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Incrementing by 1

 
Jessica Lang
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Hello,

In the above program, statement (sum=sum+1; ) will generate an output of 18. However, if (sum=sum++; ) is used, the output is 0. What is the difference of both statements in this case? Isn�t both statements are performing the same function, ie., incrementing the sum variable by 1 and add it to the current sum value? Why is the later statement (sum=sum++; ) generating a 0 value?
Thanks....
Code tags added, winkies removed - BFG
[ May 15, 2003: Message edited by: Barry Gaunt ]
 
Francis Siu
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hi Jessica
I think that a few discussion about this case before.
As we know that the effect taken will be after the syntax ';'
Now you notice that the same variable name and the effect must be cancel by the assignment to sum.
Because the action firstly is assignment then the increment. Assignment to the same variable name that will cancel the effect of increment
You can imagine actually sum++ assign to be sum then sum has not postfix increment;
So, the result without changed
Hope this help

[ May 15, 2003: Message edited by: siu chung man ]
 
Barry Gaunt
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Instead of sum = sum++; you should use just sum++; on its own.
You can find out the reason why by searching the SCJP discussion forum, where the topic has been discussed many times ( I'm feeling lazy today )
-Barry
[ May 15, 2003: Message edited by: Barry Gaunt ]
 
Jessica Lang
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Hi Siu,
You mentioned this "Assignment to the same variable name that will cancel the effect of increment" earlier on. Is this what is 'causing the sum value to be 0?
I am still puzzled how the zero value is derived. I understand the meaning of post and pre increments. Even so, I would expect the value to be greater than 0.....
 
Barry Gaunt
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This may help.

Updated URL of JLS 15.14.1
[ May 16, 2003: Message edited by: Barry Gaunt ]
 
Francis Siu
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Firstly,you read the link given by Barry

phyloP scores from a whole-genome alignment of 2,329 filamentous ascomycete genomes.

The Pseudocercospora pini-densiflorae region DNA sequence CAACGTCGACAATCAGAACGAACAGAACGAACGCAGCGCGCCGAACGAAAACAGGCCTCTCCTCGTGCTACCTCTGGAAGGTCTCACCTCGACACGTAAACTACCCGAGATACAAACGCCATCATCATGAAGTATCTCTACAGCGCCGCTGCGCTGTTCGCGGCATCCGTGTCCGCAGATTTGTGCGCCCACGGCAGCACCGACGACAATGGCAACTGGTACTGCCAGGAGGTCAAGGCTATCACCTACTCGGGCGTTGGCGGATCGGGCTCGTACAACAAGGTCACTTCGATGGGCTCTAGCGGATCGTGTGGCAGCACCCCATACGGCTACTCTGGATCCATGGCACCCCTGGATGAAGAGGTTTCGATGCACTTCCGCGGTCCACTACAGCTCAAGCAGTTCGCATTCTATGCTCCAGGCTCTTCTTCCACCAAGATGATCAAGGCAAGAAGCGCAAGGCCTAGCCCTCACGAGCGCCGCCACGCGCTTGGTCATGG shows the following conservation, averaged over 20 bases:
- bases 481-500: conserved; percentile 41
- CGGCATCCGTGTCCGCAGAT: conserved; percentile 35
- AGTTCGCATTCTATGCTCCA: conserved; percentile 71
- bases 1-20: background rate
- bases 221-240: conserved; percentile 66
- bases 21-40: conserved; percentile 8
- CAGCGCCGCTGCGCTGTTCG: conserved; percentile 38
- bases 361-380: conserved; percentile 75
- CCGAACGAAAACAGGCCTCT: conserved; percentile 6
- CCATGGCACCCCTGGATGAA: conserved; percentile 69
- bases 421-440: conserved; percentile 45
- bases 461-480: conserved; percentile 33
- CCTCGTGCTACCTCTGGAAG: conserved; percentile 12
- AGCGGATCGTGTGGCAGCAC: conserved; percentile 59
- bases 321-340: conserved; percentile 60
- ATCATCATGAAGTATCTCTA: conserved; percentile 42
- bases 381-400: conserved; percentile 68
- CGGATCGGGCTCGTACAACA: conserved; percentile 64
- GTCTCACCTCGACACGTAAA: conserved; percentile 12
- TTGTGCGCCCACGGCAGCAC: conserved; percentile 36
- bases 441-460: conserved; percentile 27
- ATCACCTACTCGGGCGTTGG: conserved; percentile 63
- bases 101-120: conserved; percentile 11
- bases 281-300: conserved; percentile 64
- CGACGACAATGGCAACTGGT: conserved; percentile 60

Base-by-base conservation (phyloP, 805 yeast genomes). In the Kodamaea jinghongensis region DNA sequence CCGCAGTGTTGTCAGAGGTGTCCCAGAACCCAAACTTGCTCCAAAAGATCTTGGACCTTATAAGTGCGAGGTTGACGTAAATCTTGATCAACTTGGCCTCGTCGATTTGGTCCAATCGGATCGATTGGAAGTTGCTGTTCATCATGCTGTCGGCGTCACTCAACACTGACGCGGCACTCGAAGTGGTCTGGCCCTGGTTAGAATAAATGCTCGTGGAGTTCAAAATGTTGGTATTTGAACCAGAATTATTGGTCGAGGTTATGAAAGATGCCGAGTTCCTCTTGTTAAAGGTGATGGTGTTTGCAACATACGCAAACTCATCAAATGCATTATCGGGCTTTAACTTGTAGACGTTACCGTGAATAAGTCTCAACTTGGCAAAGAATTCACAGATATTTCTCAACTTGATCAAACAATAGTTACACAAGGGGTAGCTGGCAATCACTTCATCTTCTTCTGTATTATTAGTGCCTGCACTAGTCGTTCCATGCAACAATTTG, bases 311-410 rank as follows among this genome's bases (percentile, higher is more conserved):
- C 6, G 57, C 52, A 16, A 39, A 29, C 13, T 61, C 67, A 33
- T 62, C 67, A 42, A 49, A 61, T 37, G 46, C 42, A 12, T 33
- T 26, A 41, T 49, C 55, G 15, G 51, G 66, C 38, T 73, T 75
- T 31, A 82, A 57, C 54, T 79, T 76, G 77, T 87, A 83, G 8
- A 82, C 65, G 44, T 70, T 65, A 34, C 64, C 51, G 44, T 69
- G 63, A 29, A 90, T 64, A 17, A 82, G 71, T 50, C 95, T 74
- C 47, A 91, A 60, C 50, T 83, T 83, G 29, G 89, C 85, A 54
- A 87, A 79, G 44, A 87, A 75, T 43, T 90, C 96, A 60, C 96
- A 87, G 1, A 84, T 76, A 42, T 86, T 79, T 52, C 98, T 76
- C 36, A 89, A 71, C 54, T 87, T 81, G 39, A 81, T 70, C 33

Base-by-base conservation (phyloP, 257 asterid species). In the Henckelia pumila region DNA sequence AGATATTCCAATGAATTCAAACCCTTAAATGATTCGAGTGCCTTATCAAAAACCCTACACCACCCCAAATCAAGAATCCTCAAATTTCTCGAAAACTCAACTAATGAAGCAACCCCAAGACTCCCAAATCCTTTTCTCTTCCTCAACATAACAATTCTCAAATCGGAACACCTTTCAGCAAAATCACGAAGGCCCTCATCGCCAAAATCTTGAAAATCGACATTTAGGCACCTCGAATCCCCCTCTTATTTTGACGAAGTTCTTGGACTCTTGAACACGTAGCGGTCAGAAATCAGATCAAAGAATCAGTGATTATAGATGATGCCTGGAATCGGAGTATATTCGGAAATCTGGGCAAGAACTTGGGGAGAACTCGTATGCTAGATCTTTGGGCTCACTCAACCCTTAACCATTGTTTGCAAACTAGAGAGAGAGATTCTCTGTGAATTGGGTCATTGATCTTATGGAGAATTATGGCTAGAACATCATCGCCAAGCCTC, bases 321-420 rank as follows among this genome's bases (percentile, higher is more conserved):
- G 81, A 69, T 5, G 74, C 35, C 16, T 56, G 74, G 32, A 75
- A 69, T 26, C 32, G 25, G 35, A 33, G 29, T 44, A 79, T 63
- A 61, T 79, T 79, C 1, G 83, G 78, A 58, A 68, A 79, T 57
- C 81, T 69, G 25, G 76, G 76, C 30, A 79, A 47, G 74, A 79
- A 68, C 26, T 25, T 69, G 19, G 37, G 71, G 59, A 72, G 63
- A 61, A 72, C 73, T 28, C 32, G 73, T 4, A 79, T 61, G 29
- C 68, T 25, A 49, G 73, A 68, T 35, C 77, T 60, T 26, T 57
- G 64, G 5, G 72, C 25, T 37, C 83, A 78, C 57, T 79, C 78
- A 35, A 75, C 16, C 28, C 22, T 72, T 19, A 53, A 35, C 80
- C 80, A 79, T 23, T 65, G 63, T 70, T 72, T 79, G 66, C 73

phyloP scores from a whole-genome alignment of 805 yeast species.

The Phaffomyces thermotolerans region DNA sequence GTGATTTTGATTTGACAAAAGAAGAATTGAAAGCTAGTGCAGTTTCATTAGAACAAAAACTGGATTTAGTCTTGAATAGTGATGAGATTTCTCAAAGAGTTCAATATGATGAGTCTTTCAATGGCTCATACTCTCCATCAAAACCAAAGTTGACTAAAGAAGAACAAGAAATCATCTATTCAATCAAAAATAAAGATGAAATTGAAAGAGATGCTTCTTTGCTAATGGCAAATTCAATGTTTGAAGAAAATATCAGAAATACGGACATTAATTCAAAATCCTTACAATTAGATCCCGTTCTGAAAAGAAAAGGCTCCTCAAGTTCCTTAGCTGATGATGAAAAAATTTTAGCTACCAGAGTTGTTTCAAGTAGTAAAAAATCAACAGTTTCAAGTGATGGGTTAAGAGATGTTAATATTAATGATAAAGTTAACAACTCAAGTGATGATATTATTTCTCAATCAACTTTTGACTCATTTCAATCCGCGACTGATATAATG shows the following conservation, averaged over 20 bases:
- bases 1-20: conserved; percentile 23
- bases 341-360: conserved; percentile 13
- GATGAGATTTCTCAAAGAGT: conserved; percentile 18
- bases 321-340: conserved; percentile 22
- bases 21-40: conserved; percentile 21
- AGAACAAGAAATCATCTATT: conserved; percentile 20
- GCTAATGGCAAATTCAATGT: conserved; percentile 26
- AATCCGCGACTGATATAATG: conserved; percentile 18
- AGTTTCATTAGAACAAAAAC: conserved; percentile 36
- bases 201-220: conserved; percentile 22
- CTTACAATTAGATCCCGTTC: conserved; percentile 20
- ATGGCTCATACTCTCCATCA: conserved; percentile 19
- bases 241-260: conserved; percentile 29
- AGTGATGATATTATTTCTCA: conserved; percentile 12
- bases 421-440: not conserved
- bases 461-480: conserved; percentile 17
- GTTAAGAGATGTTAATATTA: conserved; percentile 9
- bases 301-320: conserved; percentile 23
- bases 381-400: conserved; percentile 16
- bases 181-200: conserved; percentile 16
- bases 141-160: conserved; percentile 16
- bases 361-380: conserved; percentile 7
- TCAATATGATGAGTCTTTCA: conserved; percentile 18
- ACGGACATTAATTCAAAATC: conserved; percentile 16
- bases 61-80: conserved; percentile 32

Assignment to the same variable name that will cancel the effect of increment" earlier on. Is this what is 'causing the sum value to be 0?
Yes,postfix increment only,you can try the following

You may find out some interesting and know more increment effect.
 
Jessica Lang
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Hello,
**************************************************
*** IncrementSum.java
public class IncrementSum {
public static void main (String args[]) {
int SumOne=0;
int SumTwo=0;
int SumThree=0;
int SumFour=0;
int SumFive=0;
int SumSix=0;
int SumSeven=0;
SumOne=SumOne++;
SumTwo=++SumTwo;
SumThree=SumThree+1;
SumFour++;
++SumFive;
SumSix=(SumSix++)+SumSix;
SumSeven=(SumSeven++)+(SumSeven++);
System.out.println("SumOne=SumOne++ is " + SumOne);
System.out.println("SumTwo=++SumTwo is " + SumTwo);
System.out.println("SumThree=SumThree+1 is " + SumThree);
System.out.println("SumFour++ is " + SumFour);
System.out.println("++SumFive is " + SumFive);
System.out.println("SumSix=(SumSix++)+SumSix is " + SumSix);
System.out.println("SumSeven=(SumSeven++)+(SumSeven++) is " + SumSeven);
}
}
**************************************************
*** Output:
SumOne=SumOne++ is 0
SumTwo=++SumTwo is 1
SumThree=SumThree+1 is 1
SumFour++ is 1
++SumFive is 1
SumSix=(SumSix++)+SumSix is 1
SumSeven=(SumSeven++)+(SumSeven++) is 1
**************************************************
I ran a few tests as above and come to a conclusion that "in assignment of the same variable name will cancel a postfix incremental value/effect". At first, I expected "SumOne=SumOne++" to have the same effect as "SumFour++", ie. a value of 1. Somehow, this is how Java behaves, which I do not have a logical explanation, but just need to ACCEPT it.... :roll:
Looking at SumSix and SumSeven, is there a logical explanation for it?

Thanks for the helps....:-)
 
Michael Morris
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At first, I expected "SumOne=SumOne++" to have the same effect as "SumFour++", ie. a value of 1. Somehow, this is how Java behaves, which I do not have a logical explanation, but just need to ACCEPT it....
C and C++ behave the same way. All you have to understand is that postfix operators return the value before incrementing and prefix operators return the value afterincrementing. So:

In the above code we initialize someInt to 1. In the second statement someInt is incremented as expected, but the return value is then assigned back to itself, so there is apparently no change in someInt because postfix operators return their value before incrementing.
Now:

In the above code since the prefix operator returns its value after incrementing, then now someInt will show the change. Of course all that was necessary to get the same effect would be to just do ++someInt.
 
Francis Siu
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hi Jessica
Let me explain more according to Michael
At first, I expected "SumOne=SumOne++" to have the same effect as "SumFour++", ie. a value of 1. Somehow, this is how Java behaves, which I do not have a logical explanation, but just need to ACCEPT it.... :roll:
Change a little bit of your coding,you may begin to believe Java that has the logical explanation.

Do you see the different of the logical explanation?
Does this help?
 
Jessica Lang
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After much explanations and program tries, I begin to see the pattern of the (SumOne=SumOne++) that SumOne will overrides the postfix increment of SumOne, thus resulted in value of 0.
Thanks for all your helps!
 
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